ARCHIVE 10/26/07: WWE Lobbying: How SmackDown Does SuckUp

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Hearings on drugs and death in pro wrestling loom from either of two committees of the House of Representatives. Let’s take a look at one area in which World Wrestling Entertainment, a billion-dollar corporation, is certain to be investing resources: lobbying.

WWE Lobbying: How SmackDown Does SuckUp

Friday, October 26th, 2007

Hearings on drugs and death in pro wrestling loom from either of two committees of the House of Representatives. Let’s take a look at one area in which World Wrestling Entertainment, a billion-dollar corporation, is certain to be investing resources: lobbying.

This is democracy in action, 21st century America style, and it’s nothing new for Vince McMahon either. In a chapter of WRESTLING BABYLON (originally published as a 1988 article in The Washington Monthly), I describe how Titan Sports, parent company of then-World Wrestling Federation, sicced lobbyists on state legislators to help nudge the nascent deregulation of pro wrestling over the top rope. One of those lobbyists was Rick Santorum, a young lawyer at WWF/WWE’s long-time Pittsburgh-based main outside law firm, which now has the name Kirkpatrick & Lockhart Preston Gates Ellis. Santorum went on to two terms as Pennsylvania’s junior (and right-wing) United States senator.

Much as I’d like to represent that the information below comes from painstaking enterprise reporting, the truth is that an excellent public-interest group, the Center for Responsive Politics (http://crp.org or http://opensecrets.org), maintains a cross-referenced database of the Congressional filings mandated by the Lobbying Disclosure Act of 1995. The interface there is so friendly that even I can figure it out. (I also thank CRP’s communications director, Massie Ritsch, for helping me interpret the data.)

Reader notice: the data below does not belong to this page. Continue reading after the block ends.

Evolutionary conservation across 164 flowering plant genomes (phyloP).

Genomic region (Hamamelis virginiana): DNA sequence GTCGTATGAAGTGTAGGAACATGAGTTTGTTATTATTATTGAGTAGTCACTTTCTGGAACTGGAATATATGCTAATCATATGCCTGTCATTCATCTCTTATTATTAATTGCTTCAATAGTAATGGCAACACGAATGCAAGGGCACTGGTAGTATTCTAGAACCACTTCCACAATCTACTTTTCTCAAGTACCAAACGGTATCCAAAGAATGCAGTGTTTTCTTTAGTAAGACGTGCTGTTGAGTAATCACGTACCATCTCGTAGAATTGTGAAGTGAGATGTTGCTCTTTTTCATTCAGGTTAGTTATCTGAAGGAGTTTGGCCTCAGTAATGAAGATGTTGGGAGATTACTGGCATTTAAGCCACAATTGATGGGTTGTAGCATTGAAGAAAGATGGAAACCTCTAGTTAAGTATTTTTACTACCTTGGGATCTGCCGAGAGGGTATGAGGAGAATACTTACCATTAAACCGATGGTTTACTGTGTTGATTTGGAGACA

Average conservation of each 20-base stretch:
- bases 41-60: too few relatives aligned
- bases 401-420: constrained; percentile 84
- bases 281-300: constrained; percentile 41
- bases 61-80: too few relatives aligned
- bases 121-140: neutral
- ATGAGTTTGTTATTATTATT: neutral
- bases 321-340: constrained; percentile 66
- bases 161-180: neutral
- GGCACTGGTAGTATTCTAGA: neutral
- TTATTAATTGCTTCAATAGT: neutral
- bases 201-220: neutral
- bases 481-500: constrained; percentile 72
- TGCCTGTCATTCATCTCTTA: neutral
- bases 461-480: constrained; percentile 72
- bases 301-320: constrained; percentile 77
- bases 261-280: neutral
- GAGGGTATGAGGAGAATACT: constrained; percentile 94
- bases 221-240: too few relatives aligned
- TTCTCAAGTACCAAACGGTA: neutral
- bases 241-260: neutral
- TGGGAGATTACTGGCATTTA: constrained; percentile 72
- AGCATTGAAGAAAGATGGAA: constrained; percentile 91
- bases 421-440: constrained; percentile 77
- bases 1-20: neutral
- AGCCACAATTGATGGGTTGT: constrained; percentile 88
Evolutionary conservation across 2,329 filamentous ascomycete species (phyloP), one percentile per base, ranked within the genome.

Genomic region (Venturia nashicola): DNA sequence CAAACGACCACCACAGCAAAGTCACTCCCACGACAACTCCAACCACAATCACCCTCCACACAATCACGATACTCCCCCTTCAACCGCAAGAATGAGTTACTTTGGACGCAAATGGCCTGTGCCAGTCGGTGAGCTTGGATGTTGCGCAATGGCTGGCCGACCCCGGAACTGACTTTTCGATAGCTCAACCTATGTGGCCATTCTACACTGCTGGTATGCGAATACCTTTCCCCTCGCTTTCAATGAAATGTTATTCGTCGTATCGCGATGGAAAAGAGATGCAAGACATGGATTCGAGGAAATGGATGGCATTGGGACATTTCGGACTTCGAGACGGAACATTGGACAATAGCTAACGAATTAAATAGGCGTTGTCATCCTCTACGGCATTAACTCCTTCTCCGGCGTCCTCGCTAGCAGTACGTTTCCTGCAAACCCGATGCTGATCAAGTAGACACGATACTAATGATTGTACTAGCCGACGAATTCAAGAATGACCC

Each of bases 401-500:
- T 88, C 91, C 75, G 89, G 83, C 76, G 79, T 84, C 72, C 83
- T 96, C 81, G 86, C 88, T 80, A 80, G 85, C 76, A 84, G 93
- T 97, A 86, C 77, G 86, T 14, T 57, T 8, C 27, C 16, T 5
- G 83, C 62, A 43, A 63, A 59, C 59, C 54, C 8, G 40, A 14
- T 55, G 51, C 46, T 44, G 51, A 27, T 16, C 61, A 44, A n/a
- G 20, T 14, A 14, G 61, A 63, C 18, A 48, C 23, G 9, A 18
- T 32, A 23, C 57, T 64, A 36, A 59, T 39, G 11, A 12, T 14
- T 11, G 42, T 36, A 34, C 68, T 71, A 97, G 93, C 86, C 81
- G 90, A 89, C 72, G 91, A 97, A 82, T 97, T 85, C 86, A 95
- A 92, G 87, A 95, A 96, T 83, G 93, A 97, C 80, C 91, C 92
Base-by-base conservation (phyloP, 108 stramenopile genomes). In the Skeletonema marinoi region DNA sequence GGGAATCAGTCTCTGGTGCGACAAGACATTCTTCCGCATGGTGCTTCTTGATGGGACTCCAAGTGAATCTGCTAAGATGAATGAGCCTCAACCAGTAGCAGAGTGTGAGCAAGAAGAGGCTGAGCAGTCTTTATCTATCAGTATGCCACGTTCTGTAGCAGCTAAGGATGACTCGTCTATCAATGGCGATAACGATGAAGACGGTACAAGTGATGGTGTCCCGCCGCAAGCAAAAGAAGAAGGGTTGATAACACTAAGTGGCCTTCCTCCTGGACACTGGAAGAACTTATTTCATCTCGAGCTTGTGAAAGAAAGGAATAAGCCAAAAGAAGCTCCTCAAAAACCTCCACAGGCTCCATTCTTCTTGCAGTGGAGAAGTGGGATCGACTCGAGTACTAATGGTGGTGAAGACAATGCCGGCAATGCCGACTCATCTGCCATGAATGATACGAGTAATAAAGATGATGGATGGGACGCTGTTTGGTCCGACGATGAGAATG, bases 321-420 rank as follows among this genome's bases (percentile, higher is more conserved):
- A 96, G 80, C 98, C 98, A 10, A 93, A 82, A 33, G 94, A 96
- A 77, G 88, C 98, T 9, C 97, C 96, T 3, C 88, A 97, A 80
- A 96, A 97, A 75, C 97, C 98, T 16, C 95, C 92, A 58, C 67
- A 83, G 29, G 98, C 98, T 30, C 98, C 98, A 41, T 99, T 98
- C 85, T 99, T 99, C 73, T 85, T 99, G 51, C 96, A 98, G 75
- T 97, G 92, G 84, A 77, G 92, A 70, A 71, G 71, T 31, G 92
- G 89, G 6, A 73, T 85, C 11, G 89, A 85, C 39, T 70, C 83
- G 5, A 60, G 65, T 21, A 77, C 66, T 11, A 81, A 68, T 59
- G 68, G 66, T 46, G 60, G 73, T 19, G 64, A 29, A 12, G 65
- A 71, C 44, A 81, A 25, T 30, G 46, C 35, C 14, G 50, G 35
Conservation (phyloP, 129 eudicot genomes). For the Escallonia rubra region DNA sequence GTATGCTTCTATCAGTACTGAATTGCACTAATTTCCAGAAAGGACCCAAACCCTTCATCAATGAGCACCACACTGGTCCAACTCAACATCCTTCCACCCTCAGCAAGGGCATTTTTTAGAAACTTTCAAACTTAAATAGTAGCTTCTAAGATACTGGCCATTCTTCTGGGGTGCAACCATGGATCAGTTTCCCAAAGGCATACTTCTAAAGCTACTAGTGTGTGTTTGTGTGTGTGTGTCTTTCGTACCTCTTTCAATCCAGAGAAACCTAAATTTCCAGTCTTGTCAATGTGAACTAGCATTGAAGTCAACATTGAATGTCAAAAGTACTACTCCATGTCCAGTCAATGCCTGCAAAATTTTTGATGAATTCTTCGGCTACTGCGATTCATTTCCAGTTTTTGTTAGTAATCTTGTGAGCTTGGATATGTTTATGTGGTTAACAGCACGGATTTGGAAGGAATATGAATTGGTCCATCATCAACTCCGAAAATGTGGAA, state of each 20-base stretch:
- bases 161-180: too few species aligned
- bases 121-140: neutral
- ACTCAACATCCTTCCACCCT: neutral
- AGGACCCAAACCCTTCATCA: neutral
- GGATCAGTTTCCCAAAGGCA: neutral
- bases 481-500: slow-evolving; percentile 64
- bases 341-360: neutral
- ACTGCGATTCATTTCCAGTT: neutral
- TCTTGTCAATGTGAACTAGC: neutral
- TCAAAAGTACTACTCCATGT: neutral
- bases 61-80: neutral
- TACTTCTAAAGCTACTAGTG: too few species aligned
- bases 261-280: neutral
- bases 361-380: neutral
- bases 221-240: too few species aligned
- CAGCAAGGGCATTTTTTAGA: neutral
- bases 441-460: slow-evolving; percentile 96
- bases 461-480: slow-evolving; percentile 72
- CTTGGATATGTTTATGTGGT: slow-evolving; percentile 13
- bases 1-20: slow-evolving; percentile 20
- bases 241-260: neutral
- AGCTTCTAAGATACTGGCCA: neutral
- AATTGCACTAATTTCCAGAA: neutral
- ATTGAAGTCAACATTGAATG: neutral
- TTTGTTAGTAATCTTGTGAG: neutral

I have not yet investigated whether WWE’s Securities and Exchange Commission filings include more specific data in this area. I suspect not, but if so I will discuss in a future blog post.

Here’s what we find:

  • Last month Kirkpatrick & Lockhart Preston Gates Ellis registered as a lobbyist for WWE. The firm’s listed “government relations specialists” are  Scott Aliferis, George Koch, Roger Morse, and Dennis Potter. According to the firm’s website, Aliferis is an experienced lobbyist and a former “principle [sic! sic!] policy advisor” to Congressman Fred Upton of Michigan. Koch’s resume includes a stint as CEO of the Grocery Manufacturers of America, a trade association. Morse was a legislative director for disgraced former House Majority Leader Tom Delay. I don’t have any further info on Potter.
  • Lobbyist filings are semi-annual. We therefore won’t know the range of Kirkpatrick & Lockhart’s spending on Capitol Hill on behalf of WWE until next February. Under “LOBBYING ISSUES” the entry reads, “Representation relative to Congressional investigation of use of performance enhancing substances in professional wrestling.”
  • In three different years WWE has been represented by APCO Worldwide, a spinoff of Arnold & Porter, the powerful Washington law firm that was co-founded by Abe Fortas, a member of President Lyndon Johnson’s circle who went on to become a Supreme Court justice. APCO spent at least $120,000 on WWE’s behalf in 2001, and between $0 and $120,000 both last year and in the first half of this year. In 2002 another big lobbyist, Blank Rome, reported spending at least $120,000 on WWE interests. In 1999 (at least $20,000) and 2000 (at least $400,000) the old WWF got services from the Carmen Group, the firm of David Carmen, former advisor to Presidents Ronald Reagan and George H.W. Bush.

Then there are campaign contributions by the McMahon family. More on that in a future post.

Irv Muchnick

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